Brian C. Hales, who has written six books on "Mormon polygamy" asks at if we're ready for a coming age of "omnigamy."  He tries to raise vague concerns about polyamorous or polygamous marriages.
Seven years ago, a historian friend predicted that within 10 years polygamy would be legal in the United States. At the time, I had some doubts. However, the likelihood seems much greater in light of the recent court rulings.
May it happen sooner rather than later. There is no good reason to deny this freedom to marry.
The unavoidable result is "omnigamy," or "group marriage," where everyone is married to everyone, or at least some of the people in the network.

And there's nothing wrong with that.
While it may sound a little far-fetched, legalized polygamy and same-sex marriage would undeniably allow a person to be married to a limitless number of spouses. Perhaps legislators and judges would seek to place limits, but what would they be? No more than 10 spouses in a network? Twenty? Fifty?

I really don't think we need to worry about it. We have trouble just keeping monogamous marriages together. It will be self-regulating. Most marriages will be monogamous in structure. There will be a lot of "V" or triad marriages, and a few "N" or quad marriages, and a few polycules with five. It will be very rare to see marriages involving more people.
Is there anything inherently problematic with this scenario? Well, there would be interesting consequences for the U.S. governmental agencies. For example, as marriage has helped non-Americans receive U.S. citizenship in the past, omnigamy would complicate that process. Also, filing a "joint" income tax could make for much larger tax returns.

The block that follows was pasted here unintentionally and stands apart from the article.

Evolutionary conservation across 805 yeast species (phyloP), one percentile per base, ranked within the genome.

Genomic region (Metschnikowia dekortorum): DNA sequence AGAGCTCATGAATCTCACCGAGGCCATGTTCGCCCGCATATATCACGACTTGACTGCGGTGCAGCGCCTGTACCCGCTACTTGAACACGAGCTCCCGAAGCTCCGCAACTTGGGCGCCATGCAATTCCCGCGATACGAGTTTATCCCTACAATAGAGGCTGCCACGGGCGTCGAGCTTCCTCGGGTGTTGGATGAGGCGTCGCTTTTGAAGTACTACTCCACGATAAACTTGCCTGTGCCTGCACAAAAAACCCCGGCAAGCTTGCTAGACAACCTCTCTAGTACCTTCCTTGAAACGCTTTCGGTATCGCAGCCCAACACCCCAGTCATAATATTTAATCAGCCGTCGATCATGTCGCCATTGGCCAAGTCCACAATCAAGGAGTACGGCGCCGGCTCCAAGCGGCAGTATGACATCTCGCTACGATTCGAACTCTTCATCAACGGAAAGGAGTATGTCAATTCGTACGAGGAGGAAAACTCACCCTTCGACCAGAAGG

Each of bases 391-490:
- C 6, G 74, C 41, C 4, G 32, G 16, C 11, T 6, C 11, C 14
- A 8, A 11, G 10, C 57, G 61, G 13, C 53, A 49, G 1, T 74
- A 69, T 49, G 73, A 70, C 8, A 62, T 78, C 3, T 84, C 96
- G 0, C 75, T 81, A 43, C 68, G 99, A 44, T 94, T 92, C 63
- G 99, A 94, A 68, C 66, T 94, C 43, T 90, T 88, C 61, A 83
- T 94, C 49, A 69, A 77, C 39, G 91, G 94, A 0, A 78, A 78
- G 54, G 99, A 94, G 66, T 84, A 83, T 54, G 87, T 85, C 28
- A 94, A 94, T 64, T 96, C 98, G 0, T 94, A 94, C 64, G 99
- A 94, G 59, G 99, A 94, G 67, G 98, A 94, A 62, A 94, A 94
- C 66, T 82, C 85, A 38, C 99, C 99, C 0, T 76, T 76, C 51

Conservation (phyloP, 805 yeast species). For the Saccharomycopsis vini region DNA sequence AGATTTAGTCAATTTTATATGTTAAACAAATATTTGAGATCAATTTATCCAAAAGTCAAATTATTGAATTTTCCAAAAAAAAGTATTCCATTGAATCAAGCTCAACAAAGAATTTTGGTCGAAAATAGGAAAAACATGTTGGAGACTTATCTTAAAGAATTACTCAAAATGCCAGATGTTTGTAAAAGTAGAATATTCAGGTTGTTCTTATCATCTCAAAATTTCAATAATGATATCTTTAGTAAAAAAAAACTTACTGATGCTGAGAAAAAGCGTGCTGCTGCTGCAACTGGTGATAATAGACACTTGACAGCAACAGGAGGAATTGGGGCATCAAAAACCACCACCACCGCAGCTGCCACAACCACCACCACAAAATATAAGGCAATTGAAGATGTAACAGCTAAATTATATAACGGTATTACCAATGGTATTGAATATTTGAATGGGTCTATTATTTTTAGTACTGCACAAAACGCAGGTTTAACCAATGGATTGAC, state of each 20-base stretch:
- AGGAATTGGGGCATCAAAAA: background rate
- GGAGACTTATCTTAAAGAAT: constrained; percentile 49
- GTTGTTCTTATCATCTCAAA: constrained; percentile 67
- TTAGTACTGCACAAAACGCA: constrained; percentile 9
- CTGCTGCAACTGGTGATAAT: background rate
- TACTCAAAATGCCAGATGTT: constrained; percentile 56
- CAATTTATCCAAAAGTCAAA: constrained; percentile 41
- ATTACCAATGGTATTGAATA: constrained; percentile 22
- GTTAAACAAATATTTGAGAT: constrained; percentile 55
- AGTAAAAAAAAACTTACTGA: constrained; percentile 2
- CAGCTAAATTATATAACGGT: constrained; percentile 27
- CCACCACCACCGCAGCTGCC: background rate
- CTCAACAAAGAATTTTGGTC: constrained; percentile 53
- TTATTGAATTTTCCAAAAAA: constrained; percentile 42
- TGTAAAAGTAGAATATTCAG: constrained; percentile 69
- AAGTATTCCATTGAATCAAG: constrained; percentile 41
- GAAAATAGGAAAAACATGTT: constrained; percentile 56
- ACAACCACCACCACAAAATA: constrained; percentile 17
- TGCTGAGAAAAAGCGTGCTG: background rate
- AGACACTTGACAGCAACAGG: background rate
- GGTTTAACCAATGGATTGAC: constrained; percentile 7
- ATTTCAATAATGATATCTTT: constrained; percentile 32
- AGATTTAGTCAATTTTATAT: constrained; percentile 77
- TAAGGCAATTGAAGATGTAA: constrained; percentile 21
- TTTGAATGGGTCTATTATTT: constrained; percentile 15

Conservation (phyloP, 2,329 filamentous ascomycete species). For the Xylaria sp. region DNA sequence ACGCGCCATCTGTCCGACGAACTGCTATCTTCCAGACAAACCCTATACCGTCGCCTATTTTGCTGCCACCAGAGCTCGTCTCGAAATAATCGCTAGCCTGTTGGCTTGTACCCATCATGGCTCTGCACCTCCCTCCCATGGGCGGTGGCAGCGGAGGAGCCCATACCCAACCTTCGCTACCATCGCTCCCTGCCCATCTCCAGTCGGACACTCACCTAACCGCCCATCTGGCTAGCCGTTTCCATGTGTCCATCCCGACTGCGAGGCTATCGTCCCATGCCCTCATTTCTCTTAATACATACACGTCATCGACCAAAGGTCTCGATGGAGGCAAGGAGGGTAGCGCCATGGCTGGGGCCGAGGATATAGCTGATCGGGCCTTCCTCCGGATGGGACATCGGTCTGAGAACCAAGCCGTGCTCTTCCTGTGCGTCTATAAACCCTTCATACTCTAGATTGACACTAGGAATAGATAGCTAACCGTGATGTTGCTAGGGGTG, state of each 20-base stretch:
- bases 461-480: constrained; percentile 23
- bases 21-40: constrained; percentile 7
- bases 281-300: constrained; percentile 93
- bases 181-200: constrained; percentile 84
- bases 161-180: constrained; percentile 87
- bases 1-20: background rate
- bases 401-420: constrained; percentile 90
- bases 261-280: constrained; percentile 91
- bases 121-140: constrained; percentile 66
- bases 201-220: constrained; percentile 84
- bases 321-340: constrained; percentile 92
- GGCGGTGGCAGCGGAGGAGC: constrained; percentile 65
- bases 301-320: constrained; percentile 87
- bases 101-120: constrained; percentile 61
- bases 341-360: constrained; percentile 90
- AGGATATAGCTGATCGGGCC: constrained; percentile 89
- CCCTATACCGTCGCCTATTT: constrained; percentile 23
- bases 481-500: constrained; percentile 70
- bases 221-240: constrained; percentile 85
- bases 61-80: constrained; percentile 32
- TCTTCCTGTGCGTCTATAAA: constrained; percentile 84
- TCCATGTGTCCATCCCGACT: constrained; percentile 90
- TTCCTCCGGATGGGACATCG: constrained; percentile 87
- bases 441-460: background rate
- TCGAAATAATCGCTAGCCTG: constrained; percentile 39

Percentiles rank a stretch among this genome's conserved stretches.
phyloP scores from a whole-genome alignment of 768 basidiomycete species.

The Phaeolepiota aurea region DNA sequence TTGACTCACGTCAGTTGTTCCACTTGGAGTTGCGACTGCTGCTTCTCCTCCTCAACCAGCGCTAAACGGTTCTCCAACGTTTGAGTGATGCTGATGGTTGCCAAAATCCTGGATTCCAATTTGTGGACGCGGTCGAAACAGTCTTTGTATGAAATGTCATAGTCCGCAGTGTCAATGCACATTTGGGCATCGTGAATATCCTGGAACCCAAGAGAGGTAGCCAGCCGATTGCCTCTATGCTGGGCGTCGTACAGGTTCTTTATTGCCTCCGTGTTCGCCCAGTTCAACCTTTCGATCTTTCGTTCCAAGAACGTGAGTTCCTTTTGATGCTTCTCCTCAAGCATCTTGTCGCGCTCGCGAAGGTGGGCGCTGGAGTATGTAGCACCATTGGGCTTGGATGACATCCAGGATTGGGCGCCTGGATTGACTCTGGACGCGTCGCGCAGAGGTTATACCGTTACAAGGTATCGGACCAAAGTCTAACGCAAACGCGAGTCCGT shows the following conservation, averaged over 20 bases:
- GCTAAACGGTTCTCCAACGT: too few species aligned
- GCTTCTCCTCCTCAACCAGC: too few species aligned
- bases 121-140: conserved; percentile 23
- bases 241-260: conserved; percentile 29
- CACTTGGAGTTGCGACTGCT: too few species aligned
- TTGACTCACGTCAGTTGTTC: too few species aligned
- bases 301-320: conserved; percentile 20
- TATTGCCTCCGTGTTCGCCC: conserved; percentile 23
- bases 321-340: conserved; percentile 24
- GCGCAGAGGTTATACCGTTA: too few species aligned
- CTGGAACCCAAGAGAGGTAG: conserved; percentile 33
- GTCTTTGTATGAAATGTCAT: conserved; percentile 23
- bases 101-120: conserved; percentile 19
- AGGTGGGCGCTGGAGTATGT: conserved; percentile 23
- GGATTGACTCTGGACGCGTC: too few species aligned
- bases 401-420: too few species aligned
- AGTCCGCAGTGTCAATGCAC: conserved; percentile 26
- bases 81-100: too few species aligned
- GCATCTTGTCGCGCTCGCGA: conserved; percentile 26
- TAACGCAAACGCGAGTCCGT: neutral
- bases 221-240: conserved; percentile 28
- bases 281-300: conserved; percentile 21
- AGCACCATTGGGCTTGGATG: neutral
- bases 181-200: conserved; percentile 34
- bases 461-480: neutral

Laws and policies can be altered to accommodate fundamental rights like marriage.
It appears logistical repercussions have not been adequately studied.

The same thing could have been said about abolishing slavery. In fact, I think it was. People used to argue about the problems of having all of those freed people around. Here are the repercussions: more people having the relationships they want, and fewer people getting into a marriage they don't want to stay in the closet.
Even more potentially disturbing is the impact these changes might have upon the children who would be raised under this new "family" standard.

Seriously?!? It is very, very common for children to currently be raised today by two warring households of parents and stepparents, or with only one parent in sight. And he's worried about having three or more adults, committed to a cooperative home environment? It is entirely legal for three or more adults to live together and raise children together now, just not for them to have them be legally married. If your argument is that children should be raised in married home, your should be helping those adults marry!

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